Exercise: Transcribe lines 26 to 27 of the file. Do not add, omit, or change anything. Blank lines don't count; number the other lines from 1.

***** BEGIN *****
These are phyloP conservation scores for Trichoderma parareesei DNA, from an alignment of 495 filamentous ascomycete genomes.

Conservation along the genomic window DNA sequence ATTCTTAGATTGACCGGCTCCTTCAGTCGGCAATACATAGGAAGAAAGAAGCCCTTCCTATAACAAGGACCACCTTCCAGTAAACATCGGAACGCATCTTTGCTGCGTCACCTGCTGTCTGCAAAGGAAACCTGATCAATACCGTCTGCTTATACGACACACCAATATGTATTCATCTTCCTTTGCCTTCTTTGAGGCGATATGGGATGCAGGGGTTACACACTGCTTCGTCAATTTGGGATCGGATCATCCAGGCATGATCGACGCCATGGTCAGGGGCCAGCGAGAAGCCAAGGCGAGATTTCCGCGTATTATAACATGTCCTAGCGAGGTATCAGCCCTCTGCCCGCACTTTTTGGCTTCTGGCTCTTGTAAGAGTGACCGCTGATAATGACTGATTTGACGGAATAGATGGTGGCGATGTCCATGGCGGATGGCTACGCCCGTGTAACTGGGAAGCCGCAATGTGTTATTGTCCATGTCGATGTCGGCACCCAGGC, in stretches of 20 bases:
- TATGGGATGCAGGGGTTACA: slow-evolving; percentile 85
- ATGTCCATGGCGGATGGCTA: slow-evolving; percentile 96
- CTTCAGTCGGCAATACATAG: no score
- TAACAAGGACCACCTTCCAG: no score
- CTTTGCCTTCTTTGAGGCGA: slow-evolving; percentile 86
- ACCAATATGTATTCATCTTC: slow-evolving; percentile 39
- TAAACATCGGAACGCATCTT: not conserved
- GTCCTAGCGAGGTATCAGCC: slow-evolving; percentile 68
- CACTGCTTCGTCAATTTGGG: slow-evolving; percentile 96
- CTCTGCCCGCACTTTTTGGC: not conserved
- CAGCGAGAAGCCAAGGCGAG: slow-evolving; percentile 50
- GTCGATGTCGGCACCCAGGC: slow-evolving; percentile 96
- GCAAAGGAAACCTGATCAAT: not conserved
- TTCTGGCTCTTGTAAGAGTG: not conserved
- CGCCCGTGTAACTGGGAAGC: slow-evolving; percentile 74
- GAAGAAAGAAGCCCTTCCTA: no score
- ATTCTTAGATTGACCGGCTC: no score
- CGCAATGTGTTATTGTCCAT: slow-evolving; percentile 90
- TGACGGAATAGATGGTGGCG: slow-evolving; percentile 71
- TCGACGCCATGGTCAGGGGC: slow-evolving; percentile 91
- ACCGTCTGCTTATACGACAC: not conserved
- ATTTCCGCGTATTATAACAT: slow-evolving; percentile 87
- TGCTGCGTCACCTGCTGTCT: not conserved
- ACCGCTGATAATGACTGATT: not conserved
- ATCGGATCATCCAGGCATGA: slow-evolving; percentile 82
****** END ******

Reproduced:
- ACCGCTGATAATGACTGATT: not conserved
- ATCGGATCATCCAGGCATGA: slow-evolving; percentile 82